We know that these players did not wake up one morning with these skills. They started with the basics. They needed to learn the simple skills like dribbling and passing well to make them great.
A feeder on a dairy farm must start the same way. The simple skills of feeding must be understood and mastered. Computers are wonderful tools and many mixers have digital scales to help the feeder. But they are only one part of the system. A feeder needs to keep his eye on the ball, which is consistency. Cows thrive on feed that is consistent, accurate and delivered on time.
So let’s think of the basics we need to do right:
You might think safety is not a skill, but being safe is the most important thing you can do. People have been killed by facers, mixers and tractors. Across the U.S., there have been deaths from collapsing feed in bunkers. You are more important than your job. Know when to say no. Climbing up a 20-foot bunker with a fork and getting five feet from the edge is not smart. Be very careful removing tires and plastic. When you sample feed, never approach the face of a bunker on foot.
2. Determine the dry matter of feeds
The most important factor for a consistent feed from one day to the next is determining the dry matter of wet feeds. In a simple way, feed has two components: water and dry matter (everything else). When mixing feed you want to make sure the amount of dry matter going into the mixer matches the amount calculated on the computer.
Haylage, corn silage, high-moisture corn and even wet distillers may have a different percentage of moisture every day. In a bunker with haylage, you will often see layers. One layer might be haylage harvested in the morning and one layer might be haylage harvested in the afternoon.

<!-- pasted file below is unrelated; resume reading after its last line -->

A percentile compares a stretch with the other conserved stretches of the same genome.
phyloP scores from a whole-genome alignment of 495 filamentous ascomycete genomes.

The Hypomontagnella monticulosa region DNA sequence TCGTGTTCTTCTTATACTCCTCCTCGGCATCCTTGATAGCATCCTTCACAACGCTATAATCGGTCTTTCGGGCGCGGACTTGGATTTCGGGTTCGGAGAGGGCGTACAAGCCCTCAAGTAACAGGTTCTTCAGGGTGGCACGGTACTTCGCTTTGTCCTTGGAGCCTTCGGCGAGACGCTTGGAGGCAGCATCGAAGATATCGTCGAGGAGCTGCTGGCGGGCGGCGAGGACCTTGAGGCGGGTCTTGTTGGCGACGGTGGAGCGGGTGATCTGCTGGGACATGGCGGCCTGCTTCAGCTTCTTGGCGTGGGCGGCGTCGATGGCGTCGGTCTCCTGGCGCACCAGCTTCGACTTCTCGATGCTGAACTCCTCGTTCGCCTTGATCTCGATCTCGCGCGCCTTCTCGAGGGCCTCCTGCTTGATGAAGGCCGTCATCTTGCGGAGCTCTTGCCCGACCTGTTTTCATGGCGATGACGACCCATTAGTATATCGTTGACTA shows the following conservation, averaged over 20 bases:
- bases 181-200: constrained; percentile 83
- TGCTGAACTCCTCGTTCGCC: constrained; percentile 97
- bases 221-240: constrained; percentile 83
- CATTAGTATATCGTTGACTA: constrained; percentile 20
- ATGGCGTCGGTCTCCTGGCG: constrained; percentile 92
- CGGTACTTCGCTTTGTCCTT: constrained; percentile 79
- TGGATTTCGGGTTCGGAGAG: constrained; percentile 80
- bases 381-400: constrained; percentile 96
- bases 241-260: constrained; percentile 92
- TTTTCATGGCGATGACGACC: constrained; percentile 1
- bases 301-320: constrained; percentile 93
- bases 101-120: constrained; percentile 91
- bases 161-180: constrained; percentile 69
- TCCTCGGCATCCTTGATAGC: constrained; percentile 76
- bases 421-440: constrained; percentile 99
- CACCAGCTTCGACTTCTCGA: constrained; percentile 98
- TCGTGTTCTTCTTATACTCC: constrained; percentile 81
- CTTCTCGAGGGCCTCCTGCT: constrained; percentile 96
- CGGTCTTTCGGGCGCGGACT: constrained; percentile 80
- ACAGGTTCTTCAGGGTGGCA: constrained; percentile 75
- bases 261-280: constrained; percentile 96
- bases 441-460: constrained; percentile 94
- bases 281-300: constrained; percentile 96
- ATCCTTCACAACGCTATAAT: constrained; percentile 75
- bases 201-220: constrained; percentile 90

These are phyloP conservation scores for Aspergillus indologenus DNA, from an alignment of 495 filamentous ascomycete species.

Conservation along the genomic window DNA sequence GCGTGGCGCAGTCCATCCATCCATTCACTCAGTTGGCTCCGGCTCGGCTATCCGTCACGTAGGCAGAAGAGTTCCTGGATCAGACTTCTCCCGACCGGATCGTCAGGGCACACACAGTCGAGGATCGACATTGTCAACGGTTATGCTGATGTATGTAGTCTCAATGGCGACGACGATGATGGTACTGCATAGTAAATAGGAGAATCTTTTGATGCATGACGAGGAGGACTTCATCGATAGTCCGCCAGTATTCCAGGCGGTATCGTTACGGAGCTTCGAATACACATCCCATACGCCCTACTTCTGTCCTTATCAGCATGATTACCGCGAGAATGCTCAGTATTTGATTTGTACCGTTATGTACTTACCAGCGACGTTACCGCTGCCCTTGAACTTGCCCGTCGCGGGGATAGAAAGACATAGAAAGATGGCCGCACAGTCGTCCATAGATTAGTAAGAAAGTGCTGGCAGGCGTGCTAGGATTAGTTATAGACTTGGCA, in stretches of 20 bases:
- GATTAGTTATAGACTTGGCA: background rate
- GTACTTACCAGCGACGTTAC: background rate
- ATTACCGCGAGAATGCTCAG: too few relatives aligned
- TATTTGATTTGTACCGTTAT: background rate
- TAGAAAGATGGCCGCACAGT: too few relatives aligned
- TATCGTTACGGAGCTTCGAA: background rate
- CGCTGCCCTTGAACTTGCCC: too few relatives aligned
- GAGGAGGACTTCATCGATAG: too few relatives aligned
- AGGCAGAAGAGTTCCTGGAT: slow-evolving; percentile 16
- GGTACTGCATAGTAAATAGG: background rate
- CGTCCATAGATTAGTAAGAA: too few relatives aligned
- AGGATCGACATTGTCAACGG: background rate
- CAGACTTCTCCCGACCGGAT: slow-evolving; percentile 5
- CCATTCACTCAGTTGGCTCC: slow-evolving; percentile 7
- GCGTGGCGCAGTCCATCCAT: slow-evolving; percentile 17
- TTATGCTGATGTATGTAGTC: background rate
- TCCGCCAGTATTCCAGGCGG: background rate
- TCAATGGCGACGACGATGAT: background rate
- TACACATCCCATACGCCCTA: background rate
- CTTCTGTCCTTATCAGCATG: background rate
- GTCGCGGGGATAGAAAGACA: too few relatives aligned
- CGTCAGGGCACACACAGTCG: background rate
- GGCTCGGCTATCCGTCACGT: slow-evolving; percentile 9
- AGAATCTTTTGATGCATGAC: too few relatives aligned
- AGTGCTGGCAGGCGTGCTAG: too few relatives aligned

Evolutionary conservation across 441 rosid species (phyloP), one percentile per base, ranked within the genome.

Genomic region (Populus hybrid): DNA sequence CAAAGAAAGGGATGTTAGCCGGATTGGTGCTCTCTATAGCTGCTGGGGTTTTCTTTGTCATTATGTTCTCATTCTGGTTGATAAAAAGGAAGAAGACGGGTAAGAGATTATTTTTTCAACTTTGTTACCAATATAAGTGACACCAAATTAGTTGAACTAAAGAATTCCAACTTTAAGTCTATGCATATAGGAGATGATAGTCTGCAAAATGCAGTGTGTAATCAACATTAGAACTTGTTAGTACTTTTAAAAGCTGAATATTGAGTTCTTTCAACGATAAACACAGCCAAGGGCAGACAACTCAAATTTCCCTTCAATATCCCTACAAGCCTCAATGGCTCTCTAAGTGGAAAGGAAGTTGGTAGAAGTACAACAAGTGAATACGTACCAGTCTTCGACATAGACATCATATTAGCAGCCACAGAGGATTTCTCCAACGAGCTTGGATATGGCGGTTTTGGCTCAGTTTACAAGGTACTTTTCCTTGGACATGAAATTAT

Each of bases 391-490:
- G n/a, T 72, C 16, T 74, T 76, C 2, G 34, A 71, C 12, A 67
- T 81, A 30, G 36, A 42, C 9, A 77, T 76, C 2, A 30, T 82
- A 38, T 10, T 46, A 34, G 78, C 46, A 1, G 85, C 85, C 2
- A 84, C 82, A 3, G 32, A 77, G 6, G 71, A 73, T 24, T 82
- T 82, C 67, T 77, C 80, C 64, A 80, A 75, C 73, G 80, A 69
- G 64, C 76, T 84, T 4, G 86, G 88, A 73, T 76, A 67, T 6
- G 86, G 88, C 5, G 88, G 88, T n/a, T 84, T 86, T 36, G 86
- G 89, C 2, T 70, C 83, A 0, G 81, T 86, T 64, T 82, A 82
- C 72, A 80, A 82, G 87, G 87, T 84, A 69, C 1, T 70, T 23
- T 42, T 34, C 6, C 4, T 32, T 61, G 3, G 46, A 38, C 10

Feed stored in bags is loaded in vertical layers at harvest time and the dry matter percent may change every few feet. Work with a nutritionist to develop a system and schedule to determine these dry matters. Ask the nutritionist for the best way to determine dry matters. A Koster tester, a microwave, a food dehydrator? Pick one that will yield accurate results every time. Of course once you have determined a dry matter, make sure you know how to adjust the ration for changes.
3. Sample feeds correctly
For dry matter and lab analysis (to determine protein, energy, minerals etc.), it is critical to sample feeds correctly. For most bunkers, use a facer and shave off one day of feed. Put this in a mixer for a couple minutes, dump (not next to the bunker face) and sample. You should never “grab” sample feed from a face. This is dangerous and inaccurate. Sampling feed correctly the first time, will result in a more consistent TMR over time. If you spend a few extra minutes getting an accurate sample, you may be able to sample less often. Bags can be very difficult to sample accurately. Samples taken at harvest for lab purposes may be more useful for many farms. Determining dry matter just before feeding may be helpful with bags.
4. Face and maintain bunkers and bags
Forage will degrade in quality when it is exposed to air (oxygen). For the last decade, facers have helped minimize the amount of forage exposed to air in a day. It is critical to remove enough forage every day to prevent the forage from heating. In addition, at the end of the day, we don’t want a pile of feed at the base of the bunker. Keep bags neat and clean; we don’t want plastic and dirt in the TMR.
5. Mix correctly
Every model of mixer is slightly different. Work with your nutritionist to develop a standard operating procedure for mixing. Over- or undermixing will lead to problems in TMR consistency and quality. Load ingredients in the same order every day. Mixing times are critical. Do you run the mixer while filling? How long do you mix after the last ingredient?
Many farms have a main feeder, but the weekend feeder is important also. Even if the main feeder has the mixing protocols memorized, written instructions are critical for the weekend feeder. All feeders should follow the same protocols. Mixing order, mixing time and time of delivery need to be consistent across feeders. EL
by Paul Dyk, UW Extension Fond du Lac County, Dairy and Livestock Agent